There comes a time for every messenger of God when they must make their purpose known.
Each of those messengers lived in different ages and societies, and they appear at first like ordinary people until their revelations begin. Their backgrounds vary—Buddha was a prince in the house of the king; Moses was placed in a basket and drifted on the Nile only to find a home in the Pharaoh’s palace; Christ was raised by Joseph, who married Mary when she was “with child.” Muhammad was a desert orphan adopted by the Hashim clan in Arabia. Baha’u’llah grew up in a wealthy family of Persia noblemen, only to lose all wealth and become an exile and a prisoner. Siyyid Ali Muhammad, the Bab, came from a merchant family in Shiraz in southern Persia.
As a young boy the character of the Bab showed certain tendencies which came to dominate his later life. Though he was raised in a loving, normal family, the Bab’s father passed away at an early age. After his father’s death he grew up in the home of his maternal uncle, Haji Mirza Siyyid Ali, who was a textile merchant. His uncle Ali placed the young Ali Muhammad in the class of a tutor. The young boy showed surprising gifts right from the beginning—in fact, the Bab was quite unusual. As a small handsome boy in class, he was very quiet and liked by the other children. When break time came, the young Bab withdraw by himself and practiced calligraphic strokes with pen and ink. Precocious with his writing skills, the Bab’s gift for wise verbal explanation was balanced by a sweet, gentle disposition.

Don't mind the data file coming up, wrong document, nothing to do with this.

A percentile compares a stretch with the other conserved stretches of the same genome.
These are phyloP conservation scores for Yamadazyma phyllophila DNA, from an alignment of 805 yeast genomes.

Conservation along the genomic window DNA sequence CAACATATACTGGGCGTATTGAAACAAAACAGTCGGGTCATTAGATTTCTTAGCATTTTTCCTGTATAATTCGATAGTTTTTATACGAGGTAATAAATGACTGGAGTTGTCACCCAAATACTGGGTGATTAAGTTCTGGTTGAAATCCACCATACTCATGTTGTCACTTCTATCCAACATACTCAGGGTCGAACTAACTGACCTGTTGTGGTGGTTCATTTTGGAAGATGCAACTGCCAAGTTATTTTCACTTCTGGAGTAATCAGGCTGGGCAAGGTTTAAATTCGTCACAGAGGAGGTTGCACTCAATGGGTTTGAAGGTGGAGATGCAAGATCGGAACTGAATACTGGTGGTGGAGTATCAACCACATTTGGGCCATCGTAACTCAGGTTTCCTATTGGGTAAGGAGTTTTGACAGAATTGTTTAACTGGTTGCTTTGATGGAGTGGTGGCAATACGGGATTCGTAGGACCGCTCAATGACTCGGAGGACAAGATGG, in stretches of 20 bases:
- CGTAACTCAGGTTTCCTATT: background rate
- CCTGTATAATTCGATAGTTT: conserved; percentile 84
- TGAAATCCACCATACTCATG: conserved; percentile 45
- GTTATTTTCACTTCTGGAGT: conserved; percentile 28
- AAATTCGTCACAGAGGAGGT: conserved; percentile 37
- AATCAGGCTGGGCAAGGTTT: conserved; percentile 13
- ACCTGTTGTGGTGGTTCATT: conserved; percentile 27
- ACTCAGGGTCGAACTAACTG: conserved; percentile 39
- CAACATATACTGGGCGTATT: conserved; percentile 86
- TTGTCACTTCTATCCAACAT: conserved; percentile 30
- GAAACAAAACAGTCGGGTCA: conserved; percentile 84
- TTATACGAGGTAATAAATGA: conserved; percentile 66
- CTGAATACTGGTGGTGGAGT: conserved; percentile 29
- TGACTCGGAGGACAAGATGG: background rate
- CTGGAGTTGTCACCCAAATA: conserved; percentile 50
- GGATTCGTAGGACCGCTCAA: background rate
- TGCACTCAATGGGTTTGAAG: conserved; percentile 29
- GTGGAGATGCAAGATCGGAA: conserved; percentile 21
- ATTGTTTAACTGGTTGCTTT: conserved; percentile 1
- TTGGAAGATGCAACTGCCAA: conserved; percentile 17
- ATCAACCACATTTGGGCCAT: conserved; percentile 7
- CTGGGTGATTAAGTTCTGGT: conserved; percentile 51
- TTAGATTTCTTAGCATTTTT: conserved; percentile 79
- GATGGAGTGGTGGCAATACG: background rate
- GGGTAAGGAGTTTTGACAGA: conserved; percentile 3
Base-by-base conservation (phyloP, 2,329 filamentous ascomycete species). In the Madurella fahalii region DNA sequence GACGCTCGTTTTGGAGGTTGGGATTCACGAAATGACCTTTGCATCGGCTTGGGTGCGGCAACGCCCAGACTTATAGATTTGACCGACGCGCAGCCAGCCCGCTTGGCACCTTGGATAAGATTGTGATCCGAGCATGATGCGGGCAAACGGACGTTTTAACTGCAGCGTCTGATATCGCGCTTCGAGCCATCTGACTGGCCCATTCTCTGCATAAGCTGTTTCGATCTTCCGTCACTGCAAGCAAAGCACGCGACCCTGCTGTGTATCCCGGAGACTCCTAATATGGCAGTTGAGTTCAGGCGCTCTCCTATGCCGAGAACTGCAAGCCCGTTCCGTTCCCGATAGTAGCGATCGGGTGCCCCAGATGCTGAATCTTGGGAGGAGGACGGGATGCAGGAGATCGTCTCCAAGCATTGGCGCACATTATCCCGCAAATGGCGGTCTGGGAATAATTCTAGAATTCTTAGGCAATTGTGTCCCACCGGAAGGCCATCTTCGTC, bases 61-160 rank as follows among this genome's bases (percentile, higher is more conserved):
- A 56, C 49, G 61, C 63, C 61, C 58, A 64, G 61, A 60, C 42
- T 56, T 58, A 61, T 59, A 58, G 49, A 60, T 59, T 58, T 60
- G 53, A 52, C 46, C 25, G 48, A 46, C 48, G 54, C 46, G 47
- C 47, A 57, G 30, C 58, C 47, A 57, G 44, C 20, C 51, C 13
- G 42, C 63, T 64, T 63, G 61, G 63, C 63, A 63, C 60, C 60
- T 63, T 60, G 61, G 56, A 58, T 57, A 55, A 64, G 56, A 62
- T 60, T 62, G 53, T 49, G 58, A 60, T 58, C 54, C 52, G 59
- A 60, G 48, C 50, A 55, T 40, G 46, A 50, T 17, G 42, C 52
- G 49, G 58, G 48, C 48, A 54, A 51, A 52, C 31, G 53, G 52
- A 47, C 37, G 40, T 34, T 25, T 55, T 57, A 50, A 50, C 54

From the outset his tutor felt inadequate to instruct the Bab. When the teacher saw an early example of the Bab’s elegant written work, he was surprised by its beauty. When asked who taught him to write that way, the Bab simply looked down bashfully. While the Bab was reserved as a student, when it came to commenting on lessons about the Qur’an, the young boy gave insightful answers that shocked the teacher. It was as though the Bab was a born teacher—a creative insight seemed to flow from him. Many noted that the Bab answered questions with innate wisdom far surpassing his age. His amazed teacher returned the Bab to his uncle’s home and told him that the Bab did not benefit from his instruction. He wished to return the payment for his services. His uncle Ali became upset with the Bab and told him to return to class—and be quieter.
Young Ali Muhammad had another remarkable trait: his pure, pious nature. The child would attend school late because he was busy saying prayers. His teacher told the Bab not to be so serious. Still, in a few days, he was late for class again. When asked about his tardiness, he stated that he had been at his grandfather’s house. The Bab had no living grandfather, so the teacher was surprised again. He realized that the Bab meant his holy forefather, the prophet Muhammad. The Bab startled the teacher by saying, “I wish to be like my grandfather.”
The link to the family of Muhammad continued throughout the Bab’s life. Many of the Bab’s writings described fascinating ideas about the relationships of Muhammad’s family. His trait of commentary on Quranic subjects with exquisite penmanship become a central activity in the life of the Bab. The calligraphic designs produced by his hand remain a marvel of discussion for any objective observer. As for the prayerful habits of the young Bab, he wrote many original prayers and supplications throughout his adult life. Millions of people today use these revealed prayers as a source of guidance and comfort: